A luxating patella is a common condition in dogs but is especially prevalent in small breeds like Dachshunds.
It usually becomes noticeable around 4-6 months of age, and it’s often a congenital defect.
Dachshunds have a predisposition for luxating patella, and it can normally be diagnosed and treated early on.
What is a Luxating Patella?
The word “patella” refers to the kneecap. “Luxating” means out of place.
Therefore, a luxating patella is an out of place, or dislocated, kneecap.
Luxating patella occurs when your dog’s kneecap moves in and out of its normal location.
Dog parents often notice a luxating patella when their dog is walking or running then skips, lifts a specific leg for a step or two, then places it back down on the ground to continue moving forward.
What Causes a Luxating Patella?
Your Dachshund’s kneecap sits just underneath the patellar ligament. It attaches the thigh muscles to the front and center of the shin bone.
When your dog is running or walking, the thigh muscles will contract.
The force from the contraction is then transmitted through the patellar ligament, which then pulls on the shin bone (or tibia).
After this occurs, the knee extends or straightens, and your Dachshund’s patella will slide up and down into the proper groove in order to keep the ligament in place.
Over long periods of time with abnormal movement, the groove in the femur can wear down.
After this happens, the patella can then dislocate, or slide toward the inner part of the knee, rather than back into its groove.
Small dogs with bowed legs may be especially prone to having a luxating patella.
Many dogs, especially small dogs with bowed legs, are prone to a luxating patella, because the point of the patellar ligament attachment is NOT in the center of the shin bone like it should be.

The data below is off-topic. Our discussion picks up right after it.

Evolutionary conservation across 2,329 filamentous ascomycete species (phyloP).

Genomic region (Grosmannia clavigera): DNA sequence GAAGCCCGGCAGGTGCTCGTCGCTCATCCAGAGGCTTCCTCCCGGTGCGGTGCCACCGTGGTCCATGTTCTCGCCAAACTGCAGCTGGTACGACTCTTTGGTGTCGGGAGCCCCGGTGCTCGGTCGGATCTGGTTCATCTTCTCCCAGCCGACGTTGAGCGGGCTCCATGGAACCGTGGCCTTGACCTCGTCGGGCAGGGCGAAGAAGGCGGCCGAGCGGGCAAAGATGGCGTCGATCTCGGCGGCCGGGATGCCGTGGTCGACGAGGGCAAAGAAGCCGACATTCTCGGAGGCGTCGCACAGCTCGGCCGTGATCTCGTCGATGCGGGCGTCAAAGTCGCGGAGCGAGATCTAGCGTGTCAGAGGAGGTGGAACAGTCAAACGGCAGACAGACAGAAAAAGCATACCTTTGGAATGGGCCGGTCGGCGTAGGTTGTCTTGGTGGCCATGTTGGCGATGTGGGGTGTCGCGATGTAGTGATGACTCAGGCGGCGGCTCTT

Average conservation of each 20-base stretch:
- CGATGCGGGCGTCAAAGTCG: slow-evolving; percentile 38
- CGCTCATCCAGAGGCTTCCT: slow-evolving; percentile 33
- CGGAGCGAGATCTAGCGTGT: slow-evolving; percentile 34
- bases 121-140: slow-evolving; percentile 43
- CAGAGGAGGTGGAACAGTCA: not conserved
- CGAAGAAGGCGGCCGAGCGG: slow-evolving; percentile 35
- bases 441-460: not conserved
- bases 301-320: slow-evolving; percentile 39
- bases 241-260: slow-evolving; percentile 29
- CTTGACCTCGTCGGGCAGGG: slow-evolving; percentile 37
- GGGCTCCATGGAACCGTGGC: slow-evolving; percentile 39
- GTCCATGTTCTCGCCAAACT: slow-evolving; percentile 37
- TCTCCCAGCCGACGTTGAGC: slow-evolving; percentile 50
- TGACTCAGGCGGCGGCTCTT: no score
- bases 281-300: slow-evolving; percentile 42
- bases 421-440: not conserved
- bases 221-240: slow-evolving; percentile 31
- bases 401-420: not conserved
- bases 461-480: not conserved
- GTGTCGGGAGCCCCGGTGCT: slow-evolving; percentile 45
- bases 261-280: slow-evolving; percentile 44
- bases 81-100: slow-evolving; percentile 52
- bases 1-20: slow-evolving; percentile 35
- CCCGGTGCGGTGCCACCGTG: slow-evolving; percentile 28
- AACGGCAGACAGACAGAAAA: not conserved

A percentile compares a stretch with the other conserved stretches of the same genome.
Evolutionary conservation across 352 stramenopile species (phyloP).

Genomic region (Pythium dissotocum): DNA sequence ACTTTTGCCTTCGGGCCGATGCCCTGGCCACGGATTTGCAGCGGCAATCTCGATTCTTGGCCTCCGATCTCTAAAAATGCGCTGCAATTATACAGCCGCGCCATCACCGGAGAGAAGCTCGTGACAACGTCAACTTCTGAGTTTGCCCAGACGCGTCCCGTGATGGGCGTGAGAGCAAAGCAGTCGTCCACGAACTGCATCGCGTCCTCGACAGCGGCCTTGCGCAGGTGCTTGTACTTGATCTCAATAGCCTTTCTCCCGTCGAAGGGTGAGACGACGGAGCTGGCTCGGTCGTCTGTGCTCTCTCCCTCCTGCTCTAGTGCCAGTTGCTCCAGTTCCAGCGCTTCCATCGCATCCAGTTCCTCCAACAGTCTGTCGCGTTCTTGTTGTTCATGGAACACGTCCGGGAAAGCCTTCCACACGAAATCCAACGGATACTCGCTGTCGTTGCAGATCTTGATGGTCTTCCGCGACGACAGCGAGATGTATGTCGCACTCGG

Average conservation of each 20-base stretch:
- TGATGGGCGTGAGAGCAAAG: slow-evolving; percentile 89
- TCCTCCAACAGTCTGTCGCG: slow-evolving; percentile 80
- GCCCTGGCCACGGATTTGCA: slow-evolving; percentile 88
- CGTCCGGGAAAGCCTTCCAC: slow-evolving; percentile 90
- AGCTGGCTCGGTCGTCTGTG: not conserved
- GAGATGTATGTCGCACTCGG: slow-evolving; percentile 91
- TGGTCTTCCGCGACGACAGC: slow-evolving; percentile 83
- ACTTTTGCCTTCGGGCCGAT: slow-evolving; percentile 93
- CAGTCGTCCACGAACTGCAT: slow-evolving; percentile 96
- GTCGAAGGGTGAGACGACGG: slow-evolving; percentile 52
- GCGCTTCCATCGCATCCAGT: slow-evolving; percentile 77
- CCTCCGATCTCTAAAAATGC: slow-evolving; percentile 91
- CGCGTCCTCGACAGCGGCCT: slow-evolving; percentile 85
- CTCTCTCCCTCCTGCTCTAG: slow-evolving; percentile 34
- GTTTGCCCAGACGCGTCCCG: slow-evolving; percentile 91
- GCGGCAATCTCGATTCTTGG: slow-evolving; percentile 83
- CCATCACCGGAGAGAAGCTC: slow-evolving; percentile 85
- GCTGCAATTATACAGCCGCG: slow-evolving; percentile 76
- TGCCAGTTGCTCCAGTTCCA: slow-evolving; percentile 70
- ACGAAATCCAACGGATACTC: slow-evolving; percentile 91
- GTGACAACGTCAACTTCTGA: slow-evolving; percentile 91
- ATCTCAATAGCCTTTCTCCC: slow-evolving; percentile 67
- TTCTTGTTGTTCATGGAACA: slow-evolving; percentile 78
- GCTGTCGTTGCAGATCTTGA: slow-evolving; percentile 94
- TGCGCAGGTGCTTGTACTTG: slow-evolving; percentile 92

Dachshunds, because they are genetically dwarves, can have deformed legs that are bowed.
If their legs are bowed, the patellar ligament is often located too far toward the middle of their body, or near the inside of the leg.
Signs and Symptoms of a Luxating Patella
A luxated patella affects every dog differently.
The main sign that your Dachshund has a luxating patella is the skipping while running, as we discussed at the beginning of the article.
While walking or running, you may notice your Dachshund lift one leg, skip a step or two, then place it back down on the ground to continue moving forward.
There can be long term effects of a luxating patella in Dachshunds depending on the severity.
While some dogs can thrive for a lifetime with a luxating patella, others will face a more difficult road.
Over time a severe luxating patella can lead to:
- Other knee injuries, including torn ligaments
- Changes to the hip, thigh and shin bones from bearing weight unevenly
- Arthritis, which can cause joint pain and decreased mobility
If you suspect your dog of having luxating patella, the best course of action is to take them to the vet.
Signs and symptoms of a luxating patella in Dachshunds differ per individual case.
However, some common symptoms are:
- An unusual gait (walking weird)
- Abnormally carrying a leg or legs
- Inability to bend the knee
- Shown signs of pain when moving the leg
- Reluctance to run or jump
- Refusing to go for a walk
If you’re noticing consistent skipping or lameness, take your Doxie to the vet for a medical examination.
How Bad Is Your Dog’s Luxating Patella?
There are different grades (Grade I-IV) to measure the severity of a luxating patella, and it can affect one or more legs.
These are, in summary:
- Grade 1: Manually the patella easily luxates at full extension of the stifle joint, but returns to the trochlea when released. Flexion and extension of the stifle are in a straight line with no abduction of the hock.
- Grade 2: There is frequent patellar luxation, which, in some cases, becomes more or less permanent. The limb is sometimes carried, although weight bearing routinely occurs with the stifle remaining slightly flexed. Many dogs with this grade live with the condition reasonably well for many years, but the constant luxation of the patella over the medial trochlear ridge of the trochlea causes erosion [and further degradation over time]